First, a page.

Not ill, not over-trained, not over-hyped, just 'beaten by the better man'

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The Independent Online

Theories as to why Andy Murray, the favourite to win the Australian Open, lost to an opponent who had taken only one set off him in their five previous matches abounded here last night.

Did Fernando Verdasco, who won yesterday's fourth-round encounter 2-6, 6-1, 1-6, 6-3, 6-4, take advantage of Murray's recent illness, the world No 4 having been on medication for a sore throat and thick head since last Thursday? Had Murray trained too hard in the off season? Had he peaked too soon by winning in Abu Dhabi and Doha?

Had Verdasco, a graduate of the hit-and-hope school, enjoyed a once-in-a-season spell of brilliance? Had the weight of expectation weighed too heavily on Murray's shoulders? Had he been put off by his former coach, Brad Gilbert, commentating for radio from the side of the court?

Murray refused to go along with any explanation other than the simple one. "Sometimes you have to suck it up and admit he was too good," Murray said, insisting that his physical state had not affected the result. "Sometimes at this level, it comes down to a few points. We played over 250 points and it came down to one or two. He served huge on the big points and I couldn't do anything about it."

If praising the world No 15 was to Murray's credit, you sensed that it fell short of the whole story. The Scot's pallid complexion suggested that he felt worse than he was letting on, while his negative body language, grimaces and sometimes sluggish movement can only have boosted Verdasco's confidence.

There are times, you suspect, when Murray can be too brilliant for his own good. Nine times out of 10 he knows he can win even after a bad patch. When it was pointed out that Roger Federer had recovered from two sets down the previous day, Murray's reply was telling. "I've dug myself out of a few holes, but I didn't feel I was in one until near the end," he said.

Until the sixth game of the final set you sensed that Murray always felt he would win, despite his alarming dips in the second and fourth sets. At 3-2 up in the fifth he made what he hoped would be his winning push. Verdasco, however, had been serving superbly and saved two break points. Murray gave his all and paid for it in the subsequent game, dropping his serve with a series of tired shots and Verdasco served out for victory after three hours and 12 minutes.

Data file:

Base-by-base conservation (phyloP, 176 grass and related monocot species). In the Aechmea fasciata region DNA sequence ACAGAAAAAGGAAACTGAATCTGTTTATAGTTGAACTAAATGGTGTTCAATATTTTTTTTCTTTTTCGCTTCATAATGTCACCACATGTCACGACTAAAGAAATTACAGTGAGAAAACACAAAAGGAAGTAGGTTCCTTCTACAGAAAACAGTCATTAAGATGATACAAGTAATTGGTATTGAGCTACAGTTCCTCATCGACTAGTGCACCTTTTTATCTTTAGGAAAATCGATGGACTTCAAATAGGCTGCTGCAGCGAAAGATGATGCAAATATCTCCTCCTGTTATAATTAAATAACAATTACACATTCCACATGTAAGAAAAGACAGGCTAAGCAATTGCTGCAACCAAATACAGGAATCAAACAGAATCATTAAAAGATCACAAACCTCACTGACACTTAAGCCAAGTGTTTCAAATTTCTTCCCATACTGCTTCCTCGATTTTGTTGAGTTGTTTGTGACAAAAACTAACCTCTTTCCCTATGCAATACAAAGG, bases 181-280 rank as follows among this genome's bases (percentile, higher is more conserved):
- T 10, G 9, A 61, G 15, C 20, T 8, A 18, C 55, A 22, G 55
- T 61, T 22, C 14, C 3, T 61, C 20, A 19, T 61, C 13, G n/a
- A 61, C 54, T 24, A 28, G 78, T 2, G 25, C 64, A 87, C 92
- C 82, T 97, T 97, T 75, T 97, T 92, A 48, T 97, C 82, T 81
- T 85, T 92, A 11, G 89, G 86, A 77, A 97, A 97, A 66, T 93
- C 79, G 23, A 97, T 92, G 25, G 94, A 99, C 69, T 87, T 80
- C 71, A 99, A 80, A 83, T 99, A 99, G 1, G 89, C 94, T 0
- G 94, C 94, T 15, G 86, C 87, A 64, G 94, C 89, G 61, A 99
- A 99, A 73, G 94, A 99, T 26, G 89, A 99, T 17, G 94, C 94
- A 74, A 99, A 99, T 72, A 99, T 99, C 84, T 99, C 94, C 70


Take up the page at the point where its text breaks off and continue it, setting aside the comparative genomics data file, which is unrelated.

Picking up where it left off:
While the result was a major disappointment, Murray maintained a healthy sense of perspective. "It's not a disaster," he said. "I'm still playing well. I lost to a good player in a very close match."

Murray has been the game's most consistent player since Wimbledon and one defeat to an opponent who had lost fewer games (12) in his first three matches here than any player at the Australian Open in the professional era should not detract from his achievements.

"You can't always play your best and sometimes guys play too well," he said. "I'm disappointed to lose, but I'm definitely not shocked. I know how well he can play. If I had played terribly and felt I didn't do myself justice, I would have been shocked.

"Last year I lost in the first round. Physically, I am better off than I was. Hopefully, I can get better and learn from what he did better than me."

Had being the pre-tournament favourite affected him? "It didn't make a whole lot of difference to the way that I played in my matches. I felt comfortable from the start. I don't know if I'll be the favourite for a Slam in the next year, or so, after today, but it doesn't bother me."

This was Murray's 13th appearance in a Grand Slam tournament and he has already made one final; Federer won his first Grand Slam title at the 17th attempt, having never previously gone beyond the quarter-finals. The Australian Open, moreover, thanks to its place in the calendar, is never the most reliable form guide. In the last 10 years seven players – Thomas Enqvist, Arnaud Clement, Thomas Johansson, Rainer Schuttler, Marcos Baghdatis, Fernando Gonzalez and Jo-Wilfried Tsonga – have reached the final but have never matched that performance at another Grand Slam tournament.

Had Murray beaten Verdasco, the top eight seeds would have gone through to the quarter-finals of a Grand Slam tournament for the first time. Nadal and Tsonga enjoyed straight-sets victories over Gonzalez and James Blake respectively, while Gilles Simon went through after Gael Monfils quit with a wrist injury when trailing 6-4, 2-6, 6-1.

There were also two retirements in the women's competition, with Victoria Azarenka the day's unluckiest player. Leading Serena Williams 6-3, 2-4, the No 13 seed had to be helped off court, having gone down with a sickness bug overnight. Zheng Jie retired when trailing Svetlana Kuznetsova4-1 after damaging a wrist in a fall.

Murray's exit: Story of the match

*first set (Murray won 6-2)

Murray had break points against him in three of his four service games, but broke Verdasco at 1-1 and 4-2 to win the set in 35 minutes

*second set (Verdasco won 6-1)

Verdasco won the first four games as Murray started to look sluggish and ill at ease, even after breaking back for 4-1

*third set (Murray won 6-1)

Murray upped the pace and established a 3-0 lead before breaking serve for a second time at 4-1 and then serving out for the set

*fourth set (Verdasco won 6-3)

Verdasco found a great rhythm on his serve, putting 93 per cent of his first serves in court, and made the only break in the second game

*fifth set (Verdasco won 6-4)

Verdasco won the pivotal sixth game, featuring six deuces and two break points, and immediately broke a weary-looking Murray before serving out for the match